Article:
Butler examines the 'trouble' with unproblematized appeals to sex/gender identities. She challenges a variety of psychological assumptions about what it means to be a gender and gives re-readings of Lacan, Freud, and Kristeva. This book should be of interest to advanced students of women's studies, gender studies, cultural studies, philosophy.
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In a new introduction to the 10th-anniversary edition of Gender Trouble--among the two or three most influential books (and by far the most popular) in the field of gender studies--Judith Butler explains the complicated critical response to her groundbreaking arguments and the ways her ideas have evolved as a result. Nevertheless, she has resisted the urge to revise what has become a feminist classic (as well as an elegant defense of drag, given Butler's emphasis on the performative nature of gender). The book was produced, according to Butler, "as part of the cultural life of a collective struggle that has had, and will continue to have, some success in increasing the possibilities for a livable life for those who live, or try to live, on the sexual margins." An attack on the essentialism of French feminist theory and its basis in structuralist anthropology, Gender Trouble expands to address the cultural prejudices at play in genetic studies of sex determination, as well as the uses of gender parody, and also provides a critical genealogy of the naturalization of sex. A primer in gender studies--and sexy reading for college cafés. --Regina MarlerAbout the Author:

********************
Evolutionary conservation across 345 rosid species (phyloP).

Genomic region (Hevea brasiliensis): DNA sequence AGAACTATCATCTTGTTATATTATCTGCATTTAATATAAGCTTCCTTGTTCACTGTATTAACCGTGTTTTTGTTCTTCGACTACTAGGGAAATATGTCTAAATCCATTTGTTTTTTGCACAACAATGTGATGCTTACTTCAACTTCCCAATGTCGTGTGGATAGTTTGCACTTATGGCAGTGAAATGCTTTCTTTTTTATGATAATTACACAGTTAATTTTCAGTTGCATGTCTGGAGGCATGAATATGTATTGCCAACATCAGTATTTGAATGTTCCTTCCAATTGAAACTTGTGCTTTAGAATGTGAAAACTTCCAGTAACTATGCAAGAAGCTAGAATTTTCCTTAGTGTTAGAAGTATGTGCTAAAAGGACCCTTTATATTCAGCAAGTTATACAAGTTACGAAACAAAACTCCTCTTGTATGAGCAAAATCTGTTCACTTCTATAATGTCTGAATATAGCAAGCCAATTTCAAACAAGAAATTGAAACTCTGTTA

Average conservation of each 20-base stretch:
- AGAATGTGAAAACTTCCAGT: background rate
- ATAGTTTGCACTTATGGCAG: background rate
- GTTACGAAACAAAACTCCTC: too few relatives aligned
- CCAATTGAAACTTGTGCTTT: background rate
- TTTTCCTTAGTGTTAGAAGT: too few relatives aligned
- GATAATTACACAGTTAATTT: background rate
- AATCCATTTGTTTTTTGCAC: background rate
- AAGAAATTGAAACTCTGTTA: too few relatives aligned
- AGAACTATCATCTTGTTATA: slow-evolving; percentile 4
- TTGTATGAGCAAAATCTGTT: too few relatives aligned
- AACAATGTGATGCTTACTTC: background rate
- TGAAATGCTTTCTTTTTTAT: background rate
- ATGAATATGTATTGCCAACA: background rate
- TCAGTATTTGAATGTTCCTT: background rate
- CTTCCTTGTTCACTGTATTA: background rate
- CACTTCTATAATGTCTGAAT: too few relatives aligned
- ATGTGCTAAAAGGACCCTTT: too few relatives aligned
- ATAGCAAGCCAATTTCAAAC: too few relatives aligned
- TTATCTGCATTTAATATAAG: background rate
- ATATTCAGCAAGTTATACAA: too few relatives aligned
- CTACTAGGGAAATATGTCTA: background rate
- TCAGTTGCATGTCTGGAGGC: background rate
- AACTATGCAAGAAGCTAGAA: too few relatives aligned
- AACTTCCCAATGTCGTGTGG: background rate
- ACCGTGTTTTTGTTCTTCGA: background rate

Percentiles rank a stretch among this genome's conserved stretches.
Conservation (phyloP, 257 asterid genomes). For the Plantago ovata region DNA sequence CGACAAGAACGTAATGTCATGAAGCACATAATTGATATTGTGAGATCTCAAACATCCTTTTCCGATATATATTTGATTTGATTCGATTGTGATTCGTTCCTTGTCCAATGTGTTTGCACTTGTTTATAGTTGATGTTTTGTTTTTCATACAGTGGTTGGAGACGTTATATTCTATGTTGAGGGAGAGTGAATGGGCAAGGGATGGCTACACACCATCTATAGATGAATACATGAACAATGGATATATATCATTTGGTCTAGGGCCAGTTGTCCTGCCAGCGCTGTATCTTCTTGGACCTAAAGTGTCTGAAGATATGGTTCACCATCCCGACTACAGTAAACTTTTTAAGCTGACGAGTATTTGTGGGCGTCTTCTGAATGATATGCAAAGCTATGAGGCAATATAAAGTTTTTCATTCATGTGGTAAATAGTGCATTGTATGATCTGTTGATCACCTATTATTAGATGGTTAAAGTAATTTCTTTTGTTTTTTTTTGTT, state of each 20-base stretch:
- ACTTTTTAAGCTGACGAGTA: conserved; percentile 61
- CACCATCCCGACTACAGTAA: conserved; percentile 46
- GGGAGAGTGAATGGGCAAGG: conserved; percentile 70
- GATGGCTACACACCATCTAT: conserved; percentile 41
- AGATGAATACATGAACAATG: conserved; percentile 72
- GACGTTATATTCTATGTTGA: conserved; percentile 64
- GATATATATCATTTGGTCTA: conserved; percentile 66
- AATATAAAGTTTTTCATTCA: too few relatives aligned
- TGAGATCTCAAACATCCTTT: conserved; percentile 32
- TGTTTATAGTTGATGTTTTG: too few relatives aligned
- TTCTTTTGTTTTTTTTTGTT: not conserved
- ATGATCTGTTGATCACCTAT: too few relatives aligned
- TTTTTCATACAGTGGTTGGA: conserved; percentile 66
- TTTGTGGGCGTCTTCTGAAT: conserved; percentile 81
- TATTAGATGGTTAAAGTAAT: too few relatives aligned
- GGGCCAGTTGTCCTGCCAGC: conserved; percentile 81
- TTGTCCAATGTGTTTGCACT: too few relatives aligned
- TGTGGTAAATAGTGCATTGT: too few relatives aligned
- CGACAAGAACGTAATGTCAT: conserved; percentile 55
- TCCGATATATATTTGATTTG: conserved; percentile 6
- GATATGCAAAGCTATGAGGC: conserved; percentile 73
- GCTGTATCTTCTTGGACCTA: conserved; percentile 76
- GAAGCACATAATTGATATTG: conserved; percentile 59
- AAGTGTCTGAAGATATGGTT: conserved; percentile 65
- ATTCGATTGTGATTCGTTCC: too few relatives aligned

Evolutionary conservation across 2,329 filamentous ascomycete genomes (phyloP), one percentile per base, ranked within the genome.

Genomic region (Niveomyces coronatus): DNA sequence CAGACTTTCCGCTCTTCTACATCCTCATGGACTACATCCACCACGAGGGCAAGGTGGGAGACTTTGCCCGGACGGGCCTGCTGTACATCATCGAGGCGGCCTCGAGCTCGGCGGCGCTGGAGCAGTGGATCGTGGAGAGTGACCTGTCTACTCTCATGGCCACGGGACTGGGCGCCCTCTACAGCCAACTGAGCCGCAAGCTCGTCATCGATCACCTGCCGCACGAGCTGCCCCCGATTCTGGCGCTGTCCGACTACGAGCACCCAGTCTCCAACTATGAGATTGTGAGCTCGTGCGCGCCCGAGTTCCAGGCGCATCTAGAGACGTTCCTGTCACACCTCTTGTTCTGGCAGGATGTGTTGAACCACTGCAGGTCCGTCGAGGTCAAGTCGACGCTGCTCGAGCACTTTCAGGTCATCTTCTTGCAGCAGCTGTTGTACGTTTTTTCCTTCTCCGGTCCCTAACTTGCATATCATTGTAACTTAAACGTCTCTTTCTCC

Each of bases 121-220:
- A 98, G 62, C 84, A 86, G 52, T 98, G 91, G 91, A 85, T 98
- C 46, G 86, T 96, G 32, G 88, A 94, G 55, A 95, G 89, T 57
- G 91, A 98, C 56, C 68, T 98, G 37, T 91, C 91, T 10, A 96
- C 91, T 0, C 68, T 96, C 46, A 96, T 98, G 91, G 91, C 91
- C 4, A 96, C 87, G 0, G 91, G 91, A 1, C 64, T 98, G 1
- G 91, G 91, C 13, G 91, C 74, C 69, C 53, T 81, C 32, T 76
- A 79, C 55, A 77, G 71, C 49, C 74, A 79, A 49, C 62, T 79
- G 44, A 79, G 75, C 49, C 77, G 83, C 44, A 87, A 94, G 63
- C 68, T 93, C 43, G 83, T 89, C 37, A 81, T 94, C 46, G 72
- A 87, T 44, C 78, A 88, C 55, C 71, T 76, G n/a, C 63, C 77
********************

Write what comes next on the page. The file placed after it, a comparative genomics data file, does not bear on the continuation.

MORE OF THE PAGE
Judith Butler teaches in the Department of Rhetoric at the University of California, Berkeley.
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